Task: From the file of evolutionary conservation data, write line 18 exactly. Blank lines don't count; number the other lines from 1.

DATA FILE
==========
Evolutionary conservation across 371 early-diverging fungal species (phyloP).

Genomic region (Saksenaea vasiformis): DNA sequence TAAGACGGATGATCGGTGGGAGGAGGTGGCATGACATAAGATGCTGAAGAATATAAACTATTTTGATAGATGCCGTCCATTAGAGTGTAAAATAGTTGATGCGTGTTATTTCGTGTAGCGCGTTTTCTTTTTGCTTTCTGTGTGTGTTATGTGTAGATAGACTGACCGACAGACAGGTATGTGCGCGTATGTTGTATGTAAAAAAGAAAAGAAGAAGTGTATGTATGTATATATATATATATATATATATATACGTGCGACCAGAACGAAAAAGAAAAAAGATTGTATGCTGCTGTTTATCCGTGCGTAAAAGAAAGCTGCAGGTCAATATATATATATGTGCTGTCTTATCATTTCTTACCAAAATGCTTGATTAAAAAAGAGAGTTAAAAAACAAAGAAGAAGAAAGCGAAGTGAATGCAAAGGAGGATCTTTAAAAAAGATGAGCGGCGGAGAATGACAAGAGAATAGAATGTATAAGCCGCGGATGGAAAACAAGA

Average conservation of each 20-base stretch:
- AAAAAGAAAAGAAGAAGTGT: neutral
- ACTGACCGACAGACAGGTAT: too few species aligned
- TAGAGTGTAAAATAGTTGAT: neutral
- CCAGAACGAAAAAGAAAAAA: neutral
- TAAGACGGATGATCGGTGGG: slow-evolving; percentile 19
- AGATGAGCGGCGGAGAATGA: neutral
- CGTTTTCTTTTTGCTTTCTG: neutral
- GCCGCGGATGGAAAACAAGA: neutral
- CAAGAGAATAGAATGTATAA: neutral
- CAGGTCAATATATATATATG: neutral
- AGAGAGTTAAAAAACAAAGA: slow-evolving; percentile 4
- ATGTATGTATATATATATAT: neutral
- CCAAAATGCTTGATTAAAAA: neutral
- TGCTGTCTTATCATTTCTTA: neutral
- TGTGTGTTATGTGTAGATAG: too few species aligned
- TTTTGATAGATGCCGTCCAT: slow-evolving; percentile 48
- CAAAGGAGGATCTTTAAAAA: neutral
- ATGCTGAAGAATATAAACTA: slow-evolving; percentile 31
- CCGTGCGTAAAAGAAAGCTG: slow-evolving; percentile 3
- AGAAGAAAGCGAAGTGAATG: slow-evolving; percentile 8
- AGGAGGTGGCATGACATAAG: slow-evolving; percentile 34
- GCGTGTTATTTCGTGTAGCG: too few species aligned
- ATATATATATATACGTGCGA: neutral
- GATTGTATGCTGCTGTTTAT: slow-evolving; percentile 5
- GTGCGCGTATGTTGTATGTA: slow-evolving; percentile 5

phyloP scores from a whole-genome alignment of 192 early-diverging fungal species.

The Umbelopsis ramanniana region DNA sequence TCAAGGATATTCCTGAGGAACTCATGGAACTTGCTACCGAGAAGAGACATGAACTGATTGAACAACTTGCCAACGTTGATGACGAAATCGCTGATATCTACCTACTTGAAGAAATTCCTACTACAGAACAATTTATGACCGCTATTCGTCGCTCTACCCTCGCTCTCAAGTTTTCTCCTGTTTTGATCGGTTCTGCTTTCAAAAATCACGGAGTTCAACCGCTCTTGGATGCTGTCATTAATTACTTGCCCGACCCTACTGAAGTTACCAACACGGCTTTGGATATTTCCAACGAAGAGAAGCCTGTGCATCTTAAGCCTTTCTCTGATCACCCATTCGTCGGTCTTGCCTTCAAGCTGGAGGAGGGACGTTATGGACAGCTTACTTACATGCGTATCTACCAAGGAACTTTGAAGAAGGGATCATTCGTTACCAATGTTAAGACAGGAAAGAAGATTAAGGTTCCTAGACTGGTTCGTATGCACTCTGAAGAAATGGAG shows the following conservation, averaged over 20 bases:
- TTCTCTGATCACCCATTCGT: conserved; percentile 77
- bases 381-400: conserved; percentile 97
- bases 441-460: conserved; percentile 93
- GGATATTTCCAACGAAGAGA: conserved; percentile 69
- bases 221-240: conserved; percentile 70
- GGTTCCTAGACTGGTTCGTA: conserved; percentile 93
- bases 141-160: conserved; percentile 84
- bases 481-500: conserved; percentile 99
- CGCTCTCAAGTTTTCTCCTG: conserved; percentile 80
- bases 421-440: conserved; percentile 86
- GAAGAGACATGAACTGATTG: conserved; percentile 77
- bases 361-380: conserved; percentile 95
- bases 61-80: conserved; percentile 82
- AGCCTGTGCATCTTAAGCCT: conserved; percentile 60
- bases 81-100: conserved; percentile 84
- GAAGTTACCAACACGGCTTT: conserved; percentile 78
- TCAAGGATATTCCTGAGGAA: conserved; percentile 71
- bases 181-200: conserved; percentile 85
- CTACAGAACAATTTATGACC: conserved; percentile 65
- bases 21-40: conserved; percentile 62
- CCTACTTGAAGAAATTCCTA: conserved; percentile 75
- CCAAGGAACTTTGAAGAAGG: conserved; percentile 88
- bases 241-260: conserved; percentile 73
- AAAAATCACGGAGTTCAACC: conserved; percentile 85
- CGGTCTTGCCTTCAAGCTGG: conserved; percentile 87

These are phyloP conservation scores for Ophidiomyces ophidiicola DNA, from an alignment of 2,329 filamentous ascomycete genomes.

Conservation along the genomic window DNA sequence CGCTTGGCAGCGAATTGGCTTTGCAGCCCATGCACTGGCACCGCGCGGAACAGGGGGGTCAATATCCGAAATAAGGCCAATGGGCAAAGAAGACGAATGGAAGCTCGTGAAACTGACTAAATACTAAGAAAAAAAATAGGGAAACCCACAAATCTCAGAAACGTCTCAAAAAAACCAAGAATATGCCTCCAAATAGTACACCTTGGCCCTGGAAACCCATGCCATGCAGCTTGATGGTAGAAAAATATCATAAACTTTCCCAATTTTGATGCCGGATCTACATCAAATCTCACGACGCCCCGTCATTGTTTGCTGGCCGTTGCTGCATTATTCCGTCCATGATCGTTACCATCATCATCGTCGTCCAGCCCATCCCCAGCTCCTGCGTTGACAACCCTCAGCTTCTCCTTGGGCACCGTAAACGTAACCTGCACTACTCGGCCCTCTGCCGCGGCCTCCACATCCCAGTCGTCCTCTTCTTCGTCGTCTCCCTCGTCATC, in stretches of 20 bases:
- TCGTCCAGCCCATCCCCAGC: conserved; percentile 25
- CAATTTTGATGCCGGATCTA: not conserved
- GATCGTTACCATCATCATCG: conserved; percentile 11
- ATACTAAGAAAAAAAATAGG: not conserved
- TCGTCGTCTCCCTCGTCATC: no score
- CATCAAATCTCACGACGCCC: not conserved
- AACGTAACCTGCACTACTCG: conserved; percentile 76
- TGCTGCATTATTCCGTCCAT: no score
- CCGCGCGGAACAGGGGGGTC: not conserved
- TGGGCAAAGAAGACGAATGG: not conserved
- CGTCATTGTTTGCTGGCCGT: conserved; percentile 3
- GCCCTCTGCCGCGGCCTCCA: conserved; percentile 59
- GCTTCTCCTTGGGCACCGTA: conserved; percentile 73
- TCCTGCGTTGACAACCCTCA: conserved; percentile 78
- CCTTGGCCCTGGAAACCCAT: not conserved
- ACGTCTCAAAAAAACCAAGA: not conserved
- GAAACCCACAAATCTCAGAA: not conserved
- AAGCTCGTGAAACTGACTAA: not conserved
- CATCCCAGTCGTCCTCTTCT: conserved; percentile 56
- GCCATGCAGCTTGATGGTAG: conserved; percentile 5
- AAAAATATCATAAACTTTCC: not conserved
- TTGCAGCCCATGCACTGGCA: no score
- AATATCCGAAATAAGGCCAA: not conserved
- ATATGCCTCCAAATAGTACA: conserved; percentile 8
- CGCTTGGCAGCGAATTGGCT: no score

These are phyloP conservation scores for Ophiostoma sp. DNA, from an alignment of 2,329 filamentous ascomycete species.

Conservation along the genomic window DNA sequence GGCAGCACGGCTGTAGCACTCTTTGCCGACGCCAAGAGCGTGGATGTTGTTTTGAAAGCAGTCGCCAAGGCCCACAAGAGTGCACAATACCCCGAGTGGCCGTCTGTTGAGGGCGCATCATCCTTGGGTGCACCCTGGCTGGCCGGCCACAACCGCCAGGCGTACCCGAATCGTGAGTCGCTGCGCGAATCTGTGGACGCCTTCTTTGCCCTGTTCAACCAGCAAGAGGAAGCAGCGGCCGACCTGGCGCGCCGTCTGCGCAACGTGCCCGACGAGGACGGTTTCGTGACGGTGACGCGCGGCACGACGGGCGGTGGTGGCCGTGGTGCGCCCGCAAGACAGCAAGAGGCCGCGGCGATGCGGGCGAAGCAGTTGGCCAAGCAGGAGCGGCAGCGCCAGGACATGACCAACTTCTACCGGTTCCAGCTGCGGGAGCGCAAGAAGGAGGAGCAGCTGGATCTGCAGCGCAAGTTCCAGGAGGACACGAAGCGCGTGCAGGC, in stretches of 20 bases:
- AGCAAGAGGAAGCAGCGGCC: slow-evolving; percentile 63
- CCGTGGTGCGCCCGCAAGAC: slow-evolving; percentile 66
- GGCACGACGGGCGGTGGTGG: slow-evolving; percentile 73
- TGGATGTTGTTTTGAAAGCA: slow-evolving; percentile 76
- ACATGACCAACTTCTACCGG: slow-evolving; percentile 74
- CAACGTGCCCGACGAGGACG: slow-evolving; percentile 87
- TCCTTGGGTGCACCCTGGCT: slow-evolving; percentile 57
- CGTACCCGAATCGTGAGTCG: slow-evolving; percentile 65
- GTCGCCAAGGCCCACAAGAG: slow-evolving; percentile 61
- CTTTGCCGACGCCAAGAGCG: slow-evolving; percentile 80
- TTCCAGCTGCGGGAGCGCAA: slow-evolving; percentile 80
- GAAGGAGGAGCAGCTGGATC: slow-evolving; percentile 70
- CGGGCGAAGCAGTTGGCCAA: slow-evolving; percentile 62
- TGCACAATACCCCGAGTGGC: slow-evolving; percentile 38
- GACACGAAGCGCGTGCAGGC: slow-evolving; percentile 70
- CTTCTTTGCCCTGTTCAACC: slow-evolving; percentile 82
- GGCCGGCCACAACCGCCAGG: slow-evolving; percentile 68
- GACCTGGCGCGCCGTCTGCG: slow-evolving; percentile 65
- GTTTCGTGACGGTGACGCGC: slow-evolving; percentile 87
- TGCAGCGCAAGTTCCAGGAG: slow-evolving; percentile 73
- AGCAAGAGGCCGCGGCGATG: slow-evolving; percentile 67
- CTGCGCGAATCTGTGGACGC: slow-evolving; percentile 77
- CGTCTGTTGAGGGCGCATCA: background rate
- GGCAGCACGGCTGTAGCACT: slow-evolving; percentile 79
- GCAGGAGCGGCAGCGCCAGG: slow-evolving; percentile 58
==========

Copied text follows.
- TGTGTGTTATGTGTAGATAG: too few species aligned